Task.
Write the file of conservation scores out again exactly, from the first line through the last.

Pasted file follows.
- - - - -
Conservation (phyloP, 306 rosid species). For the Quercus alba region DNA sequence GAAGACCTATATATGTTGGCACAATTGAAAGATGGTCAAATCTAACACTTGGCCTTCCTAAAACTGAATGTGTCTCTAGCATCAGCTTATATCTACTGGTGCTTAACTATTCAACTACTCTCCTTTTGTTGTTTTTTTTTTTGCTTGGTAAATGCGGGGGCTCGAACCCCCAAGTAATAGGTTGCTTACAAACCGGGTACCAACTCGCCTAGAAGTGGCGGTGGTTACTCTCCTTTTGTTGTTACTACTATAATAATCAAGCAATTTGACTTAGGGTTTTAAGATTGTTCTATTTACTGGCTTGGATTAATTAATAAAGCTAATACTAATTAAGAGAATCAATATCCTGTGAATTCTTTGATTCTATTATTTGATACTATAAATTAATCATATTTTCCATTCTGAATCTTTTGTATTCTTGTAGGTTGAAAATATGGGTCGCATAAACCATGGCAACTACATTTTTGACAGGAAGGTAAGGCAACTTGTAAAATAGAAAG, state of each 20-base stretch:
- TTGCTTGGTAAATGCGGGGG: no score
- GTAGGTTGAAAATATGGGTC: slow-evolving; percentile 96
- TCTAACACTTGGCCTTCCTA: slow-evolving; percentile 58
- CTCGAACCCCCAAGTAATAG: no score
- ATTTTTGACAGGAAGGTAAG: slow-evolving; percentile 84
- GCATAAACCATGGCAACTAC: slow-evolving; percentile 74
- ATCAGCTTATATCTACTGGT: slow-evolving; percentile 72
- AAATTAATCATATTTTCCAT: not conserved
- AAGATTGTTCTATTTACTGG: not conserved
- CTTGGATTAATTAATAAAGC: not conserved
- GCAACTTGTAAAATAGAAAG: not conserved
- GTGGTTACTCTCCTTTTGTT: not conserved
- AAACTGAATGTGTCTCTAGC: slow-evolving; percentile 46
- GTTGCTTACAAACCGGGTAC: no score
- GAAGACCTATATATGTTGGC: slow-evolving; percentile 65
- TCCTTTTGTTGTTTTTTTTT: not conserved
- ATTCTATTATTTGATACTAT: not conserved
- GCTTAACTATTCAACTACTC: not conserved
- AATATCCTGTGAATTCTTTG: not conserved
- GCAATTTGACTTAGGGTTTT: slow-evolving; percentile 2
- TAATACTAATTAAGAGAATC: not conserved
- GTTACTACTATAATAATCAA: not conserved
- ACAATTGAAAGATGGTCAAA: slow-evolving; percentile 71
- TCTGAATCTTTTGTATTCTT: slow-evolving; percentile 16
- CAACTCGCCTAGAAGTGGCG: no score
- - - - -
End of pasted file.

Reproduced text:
Conservation (phyloP, 306 rosid species). For the Quercus alba region DNA sequence GAAGACCTATATATGTTGGCACAATTGAAAGATGGTCAAATCTAACACTTGGCCTTCCTAAAACTGAATGTGTCTCTAGCATCAGCTTATATCTACTGGTGCTTAACTATTCAACTACTCTCCTTTTGTTGTTTTTTTTTTTGCTTGGTAAATGCGGGGGCTCGAACCCCCAAGTAATAGGTTGCTTACAAACCGGGTACCAACTCGCCTAGAAGTGGCGGTGGTTACTCTCCTTTTGTTGTTACTACTATAATAATCAAGCAATTTGACTTAGGGTTTTAAGATTGTTCTATTTACTGGCTTGGATTAATTAATAAAGCTAATACTAATTAAGAGAATCAATATCCTGTGAATTCTTTGATTCTATTATTTGATACTATAAATTAATCATATTTTCCATTCTGAATCTTTTGTATTCTTGTAGGTTGAAAATATGGGTCGCATAAACCATGGCAACTACATTTTTGACAGGAAGGTAAGGCAACTTGTAAAATAGAAAG, state of each 20-base stretch:
- TTGCTTGGTAAATGCGGGGG: no score
- GTAGGTTGAAAATATGGGTC: slow-evolving; percentile 96
- TCTAACACTTGGCCTTCCTA: slow-evolving; percentile 58
- CTCGAACCCCCAAGTAATAG: no score
- ATTTTTGACAGGAAGGTAAG: slow-evolving; percentile 84
- GCATAAACCATGGCAACTAC: slow-evolving; percentile 74
- ATCAGCTTATATCTACTGGT: slow-evolving; percentile 72
- AAATTAATCATATTTTCCAT: not conserved
- AAGATTGTTCTATTTACTGG: not conserved
- CTTGGATTAATTAATAAAGC: not conserved
- GCAACTTGTAAAATAGAAAG: not conserved
- GTGGTTACTCTCCTTTTGTT: not conserved
- AAACTGAATGTGTCTCTAGC: slow-evolving; percentile 46
- GTTGCTTACAAACCGGGTAC: no score
- GAAGACCTATATATGTTGGC: slow-evolving; percentile 65
- TCCTTTTGTTGTTTTTTTTT: not conserved
- ATTCTATTATTTGATACTAT: not conserved
- GCTTAACTATTCAACTACTC: not conserved
- AATATCCTGTGAATTCTTTG: not conserved
- GCAATTTGACTTAGGGTTTT: slow-evolving; percentile 2
- TAATACTAATTAAGAGAATC: not conserved
- GTTACTACTATAATAATCAA: not conserved
- ACAATTGAAAGATGGTCAAA: slow-evolving; percentile 71
- TCTGAATCTTTTGTATTCTT: slow-evolving; percentile 16
- CAACTCGCCTAGAAGTGGCG: no score